Red Bull's RB8 causes a stir
May 28, 2012 -- Updated 1345 GMT (2145 HKT)
The slot in front of the RB8's rear wheel has been cleared by the FIA's scrutineers.
- The design of Red Bull's RB8 car has been questioned by other teams
- The RB8 has a slot in front of the rear while which increases downforce
- Ferrari and Sauber also have design modifications aimed at tackling the problem
- Formula One's official website confirms no rival teams have reported Red Bull
(CNN) -- Formula One is a sport where tiny margins can be the difference between success and failure, so it is no surprise a small hole in Red Bull's Monaco Grand Prix winning car has got rival teams reexamining the sport's regulations.
Mark Webber clinched the Austrian-owned manufacturer's third consecutive win in the principality on Sunday, but questions have been asked about the legality of Red Bull's RB8 car.
The debate centers around the floor of the car, specifically the area in front of the rear wheel. The FIA, the body which regulates the sport, states the floor of an F1 car must be impervious, a rule many teams presumed meant it must be free of holes.
The official rule is as follows: "All parts lying on the reference and step planes, in addition to the transition between the two planes, must produce uniform, solid, hard, continuous, rigid (no degree of freedom in relation to the body/chassis unit), impervious surfaces under all circumstances."
Mark Webber receives the winning trophy from Prince Albert II of Monaco after his superb victory from pole.
Webber seals Monaco Grand Prix triumph
Force India travel to Monaco
Red Bull have been running the design since Bahrain with the blessing of the FIA scrutineers
Formula One website
Webber wins Monaco Grand Prix
But the RB8's design, which has been cleared by FIA scrutineers and has been running since April's Bahrain Grand Prix, features a rectangular slot in front of the rear wheel of the car.
"In Monaco there was much discussion about the legality of the Red Bull's floor, with speculation that rival teams were considering lodging post-race protests (none ultimately did)," read a statement on the sport's official website.
"Despite the fact that Red Bull have been running the design since Bahrain with the blessing of the FIA scrutineers."
The slot increases downforce at the rear of the vehicle by offsetting the negative impact the rear wheel has on airflow over the car.
Latest F1 standings after Monaco GP
And the Red Bull is not the only car to feature a modification aimed at tackling this problem.
Both the Ferrari and Sauber cars feature slots in front of the rear wheel. But on both designs the slot it is placed at the edge of the body, rather than being an isolated hole in the floor.
The design tweaks have clearly paid dividends. Red Bull currently lead the constructors' championship, with its drivers Sebastian Vettel and Webber second and third respectively in the drivers' standings, while Ferrari's two-time world champion Fernando Alonso is top.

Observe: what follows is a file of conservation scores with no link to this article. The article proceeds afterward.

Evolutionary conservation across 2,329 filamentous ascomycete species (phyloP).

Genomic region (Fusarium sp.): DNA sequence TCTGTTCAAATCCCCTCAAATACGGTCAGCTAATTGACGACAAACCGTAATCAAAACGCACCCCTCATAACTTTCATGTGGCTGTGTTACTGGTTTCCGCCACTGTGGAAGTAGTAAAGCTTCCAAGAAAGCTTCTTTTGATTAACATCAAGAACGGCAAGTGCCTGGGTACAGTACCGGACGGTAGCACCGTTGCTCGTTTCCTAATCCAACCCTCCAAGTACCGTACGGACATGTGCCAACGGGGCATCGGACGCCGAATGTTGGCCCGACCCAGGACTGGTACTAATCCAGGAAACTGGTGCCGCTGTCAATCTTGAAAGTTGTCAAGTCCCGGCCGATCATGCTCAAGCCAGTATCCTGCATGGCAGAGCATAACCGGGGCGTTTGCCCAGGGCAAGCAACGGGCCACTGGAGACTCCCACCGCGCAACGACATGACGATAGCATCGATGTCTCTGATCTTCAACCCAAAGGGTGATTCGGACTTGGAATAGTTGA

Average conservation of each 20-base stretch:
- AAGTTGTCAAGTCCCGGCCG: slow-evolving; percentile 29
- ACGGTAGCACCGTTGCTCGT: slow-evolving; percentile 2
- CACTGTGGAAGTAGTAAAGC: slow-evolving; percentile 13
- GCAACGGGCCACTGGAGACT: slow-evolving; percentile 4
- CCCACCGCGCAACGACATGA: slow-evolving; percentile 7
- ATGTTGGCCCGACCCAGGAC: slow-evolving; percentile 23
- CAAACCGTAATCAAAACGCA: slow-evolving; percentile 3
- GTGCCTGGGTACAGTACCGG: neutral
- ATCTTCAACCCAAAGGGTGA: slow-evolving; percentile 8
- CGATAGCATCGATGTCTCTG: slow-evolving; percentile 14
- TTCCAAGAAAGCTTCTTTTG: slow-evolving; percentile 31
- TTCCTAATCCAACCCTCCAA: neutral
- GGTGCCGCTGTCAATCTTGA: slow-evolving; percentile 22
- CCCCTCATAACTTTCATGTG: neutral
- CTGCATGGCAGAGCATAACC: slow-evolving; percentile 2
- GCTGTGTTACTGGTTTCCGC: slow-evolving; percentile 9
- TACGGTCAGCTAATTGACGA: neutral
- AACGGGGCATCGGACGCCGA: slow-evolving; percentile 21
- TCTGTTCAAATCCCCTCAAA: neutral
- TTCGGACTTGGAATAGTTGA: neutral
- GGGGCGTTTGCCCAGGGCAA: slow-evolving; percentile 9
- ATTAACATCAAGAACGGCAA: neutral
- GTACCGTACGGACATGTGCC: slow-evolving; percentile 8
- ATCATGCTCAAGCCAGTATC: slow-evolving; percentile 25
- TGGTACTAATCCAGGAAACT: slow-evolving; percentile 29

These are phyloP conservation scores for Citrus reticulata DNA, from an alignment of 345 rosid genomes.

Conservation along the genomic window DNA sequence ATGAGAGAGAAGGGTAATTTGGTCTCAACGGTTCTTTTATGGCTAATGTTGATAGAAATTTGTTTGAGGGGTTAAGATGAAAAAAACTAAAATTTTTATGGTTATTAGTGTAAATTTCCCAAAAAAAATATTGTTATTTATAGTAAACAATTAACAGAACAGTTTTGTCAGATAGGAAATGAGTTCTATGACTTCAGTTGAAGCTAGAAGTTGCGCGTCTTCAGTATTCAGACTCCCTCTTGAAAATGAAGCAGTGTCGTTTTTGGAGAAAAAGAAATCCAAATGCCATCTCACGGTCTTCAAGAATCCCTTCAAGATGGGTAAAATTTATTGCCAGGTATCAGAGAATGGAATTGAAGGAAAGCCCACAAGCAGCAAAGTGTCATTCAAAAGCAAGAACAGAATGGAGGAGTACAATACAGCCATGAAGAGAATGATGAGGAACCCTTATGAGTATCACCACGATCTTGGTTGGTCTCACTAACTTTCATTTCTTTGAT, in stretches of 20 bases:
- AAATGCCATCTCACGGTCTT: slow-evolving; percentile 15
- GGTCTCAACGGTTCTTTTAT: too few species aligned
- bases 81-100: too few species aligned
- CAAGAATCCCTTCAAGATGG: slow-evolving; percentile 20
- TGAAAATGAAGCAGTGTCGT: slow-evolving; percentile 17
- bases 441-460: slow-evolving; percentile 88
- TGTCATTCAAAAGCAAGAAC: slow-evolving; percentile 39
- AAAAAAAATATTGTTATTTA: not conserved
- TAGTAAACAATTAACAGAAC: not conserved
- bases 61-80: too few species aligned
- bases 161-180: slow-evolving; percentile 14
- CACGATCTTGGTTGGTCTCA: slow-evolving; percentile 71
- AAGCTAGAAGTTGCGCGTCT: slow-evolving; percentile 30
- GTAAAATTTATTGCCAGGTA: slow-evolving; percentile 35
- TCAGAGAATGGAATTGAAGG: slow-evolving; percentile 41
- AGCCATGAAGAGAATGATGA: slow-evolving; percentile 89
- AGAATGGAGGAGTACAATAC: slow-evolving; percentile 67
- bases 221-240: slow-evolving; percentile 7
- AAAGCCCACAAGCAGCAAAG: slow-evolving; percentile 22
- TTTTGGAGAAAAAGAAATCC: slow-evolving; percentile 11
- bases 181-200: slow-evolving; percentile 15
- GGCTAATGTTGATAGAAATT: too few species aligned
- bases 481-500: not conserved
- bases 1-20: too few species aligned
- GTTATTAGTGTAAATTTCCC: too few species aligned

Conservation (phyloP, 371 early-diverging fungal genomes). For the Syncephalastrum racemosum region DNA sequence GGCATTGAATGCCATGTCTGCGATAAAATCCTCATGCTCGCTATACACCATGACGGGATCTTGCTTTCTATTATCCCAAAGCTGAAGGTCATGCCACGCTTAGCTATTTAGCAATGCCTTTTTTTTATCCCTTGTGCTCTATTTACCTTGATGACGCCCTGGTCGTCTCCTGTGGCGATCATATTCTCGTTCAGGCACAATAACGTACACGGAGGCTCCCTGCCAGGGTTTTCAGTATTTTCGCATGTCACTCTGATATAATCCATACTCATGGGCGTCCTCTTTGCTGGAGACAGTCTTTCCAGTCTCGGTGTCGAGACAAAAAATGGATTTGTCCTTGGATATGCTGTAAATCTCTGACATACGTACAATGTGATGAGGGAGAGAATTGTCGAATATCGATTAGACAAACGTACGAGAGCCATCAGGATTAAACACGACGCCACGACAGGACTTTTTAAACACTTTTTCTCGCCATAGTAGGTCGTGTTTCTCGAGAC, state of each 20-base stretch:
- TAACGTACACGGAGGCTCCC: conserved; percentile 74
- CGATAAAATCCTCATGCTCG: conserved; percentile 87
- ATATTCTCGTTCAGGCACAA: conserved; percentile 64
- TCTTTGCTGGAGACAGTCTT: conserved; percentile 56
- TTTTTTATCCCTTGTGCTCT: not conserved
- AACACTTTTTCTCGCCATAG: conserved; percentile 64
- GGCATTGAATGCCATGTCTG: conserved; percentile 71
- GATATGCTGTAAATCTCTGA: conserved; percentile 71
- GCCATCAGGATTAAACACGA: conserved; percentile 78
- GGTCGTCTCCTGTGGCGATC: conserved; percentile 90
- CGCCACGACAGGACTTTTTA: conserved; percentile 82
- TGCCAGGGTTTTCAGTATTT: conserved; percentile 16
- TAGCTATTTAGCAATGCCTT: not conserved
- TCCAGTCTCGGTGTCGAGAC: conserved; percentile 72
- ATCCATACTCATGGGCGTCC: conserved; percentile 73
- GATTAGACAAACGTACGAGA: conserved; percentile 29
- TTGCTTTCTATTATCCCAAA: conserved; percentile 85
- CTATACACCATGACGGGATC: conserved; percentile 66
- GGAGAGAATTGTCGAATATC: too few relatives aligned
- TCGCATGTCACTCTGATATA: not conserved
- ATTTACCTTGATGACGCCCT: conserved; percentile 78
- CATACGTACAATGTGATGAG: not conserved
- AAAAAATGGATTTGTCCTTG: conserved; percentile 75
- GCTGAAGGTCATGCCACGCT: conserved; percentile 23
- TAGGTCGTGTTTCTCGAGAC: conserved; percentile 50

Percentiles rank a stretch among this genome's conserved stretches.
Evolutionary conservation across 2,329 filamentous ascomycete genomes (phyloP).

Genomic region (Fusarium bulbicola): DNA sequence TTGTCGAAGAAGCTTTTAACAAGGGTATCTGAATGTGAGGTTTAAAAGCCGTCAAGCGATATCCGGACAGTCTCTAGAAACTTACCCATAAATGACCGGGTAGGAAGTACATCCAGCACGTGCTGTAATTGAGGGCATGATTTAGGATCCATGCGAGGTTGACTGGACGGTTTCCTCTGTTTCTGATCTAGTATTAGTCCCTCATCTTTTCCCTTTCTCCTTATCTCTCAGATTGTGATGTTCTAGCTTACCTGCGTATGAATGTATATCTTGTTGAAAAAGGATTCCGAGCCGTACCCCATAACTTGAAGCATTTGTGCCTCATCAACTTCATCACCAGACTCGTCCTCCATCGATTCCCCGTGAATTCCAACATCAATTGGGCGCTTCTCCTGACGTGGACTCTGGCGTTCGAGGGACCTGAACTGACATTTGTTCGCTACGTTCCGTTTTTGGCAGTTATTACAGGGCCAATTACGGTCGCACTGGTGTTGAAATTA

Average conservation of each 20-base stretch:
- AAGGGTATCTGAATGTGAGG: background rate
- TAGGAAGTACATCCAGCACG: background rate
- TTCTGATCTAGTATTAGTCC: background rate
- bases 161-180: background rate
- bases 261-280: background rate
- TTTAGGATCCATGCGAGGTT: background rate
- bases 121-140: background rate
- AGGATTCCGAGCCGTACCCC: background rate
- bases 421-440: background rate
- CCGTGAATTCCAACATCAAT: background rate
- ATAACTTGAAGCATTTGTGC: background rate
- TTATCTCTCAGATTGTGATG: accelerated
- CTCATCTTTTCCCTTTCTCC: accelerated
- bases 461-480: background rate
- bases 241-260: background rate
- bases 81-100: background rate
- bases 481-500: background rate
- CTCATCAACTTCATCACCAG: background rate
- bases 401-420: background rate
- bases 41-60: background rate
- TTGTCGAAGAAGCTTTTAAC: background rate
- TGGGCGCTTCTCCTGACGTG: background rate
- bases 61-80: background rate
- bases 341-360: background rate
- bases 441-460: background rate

With no team launching an official protest, the RB8, complete with slot, can be expected on the grid for the Canadian Grand Prix on June 10.
Part of complete coverage on
December 9, 2013 -- Updated 1557 GMT (2357 HKT)
A rare interview with the Gerhard Noack, the man who spotted Vettel and Schumacher as young Kart racing drivers in Germany
December 9, 2013 -- Updated 1304 GMT (2104 HKT)
CNN's Amanda Davies travels to Sebastian Vettel's hometown of Heppenheim in Germany.
Relive the Formula One season as it progressed, circuit by circuit, race by race.
December 6, 2013 -- Updated 1417 GMT (2217 HKT)
Germany has only produced two Formula One champions -- and they can thank one man for spotting their nascent talent.
December 5, 2013 -- Updated 1049 GMT (1849 HKT)
Formula One's 83-year-old boss Bernie Ecclestone says Ferrari will have a big say in who replaces him -- but he's not going anywhere yet.
CNN's Amanda Davies travels to a small German town to discover the real Sebastian Vettel, F1's all-conquering champion.
December 4, 2013 -- Updated 1633 GMT (0033 HKT)
A new era of F1 looms large on the horizon in 2014, but what do the new rules mean for how we watch the sport? Get up to speed here.
November 28, 2013 -- Updated 1604 GMT (0004 HKT)
Red Bull's four time world champion Sebastian Vettel lifts the lid on life out in front of the pack.
November 17, 2013 -- Updated 2015 GMT (0415 HKT)
It is 5 a.m. on Sunday morning in Austin, Texas and the grid girls are already up and getting ready for the race.
November 12, 2013 -- Updated 1021 GMT (1821 HKT)
There are books -- and then there are books. This one has been six years in the making and it doesn't come cheap.
October 24, 2013 -- Updated 1716 GMT (0116 HKT)
CNN's Ben Wyatt explores the popularity of F1 in India and what the future might hold.
November 8, 2013 -- Updated 1610 GMT (0010 HKT)
How would you feel if your boss asked you to lose weight so you could carry on doing your job? That is the reality facing Formula One drivers.
October 17, 2013 -- Updated 1056 GMT (1856 HKT)
Explore our interactive of one of F1's most important and complicated pieces of kit.
Kimi Raikkonen has long been box office gold, even before he re-signed with Ferrari for 2014, says CNN's Sarah Holt.
September 6, 2013 -- Updated 1627 GMT (0027 HKT)
Monza may be a long way from his birthplace in West Lothian, Scotland but Italy is unquestionably a home from home for Paul di Resta.
Today's five most popular stories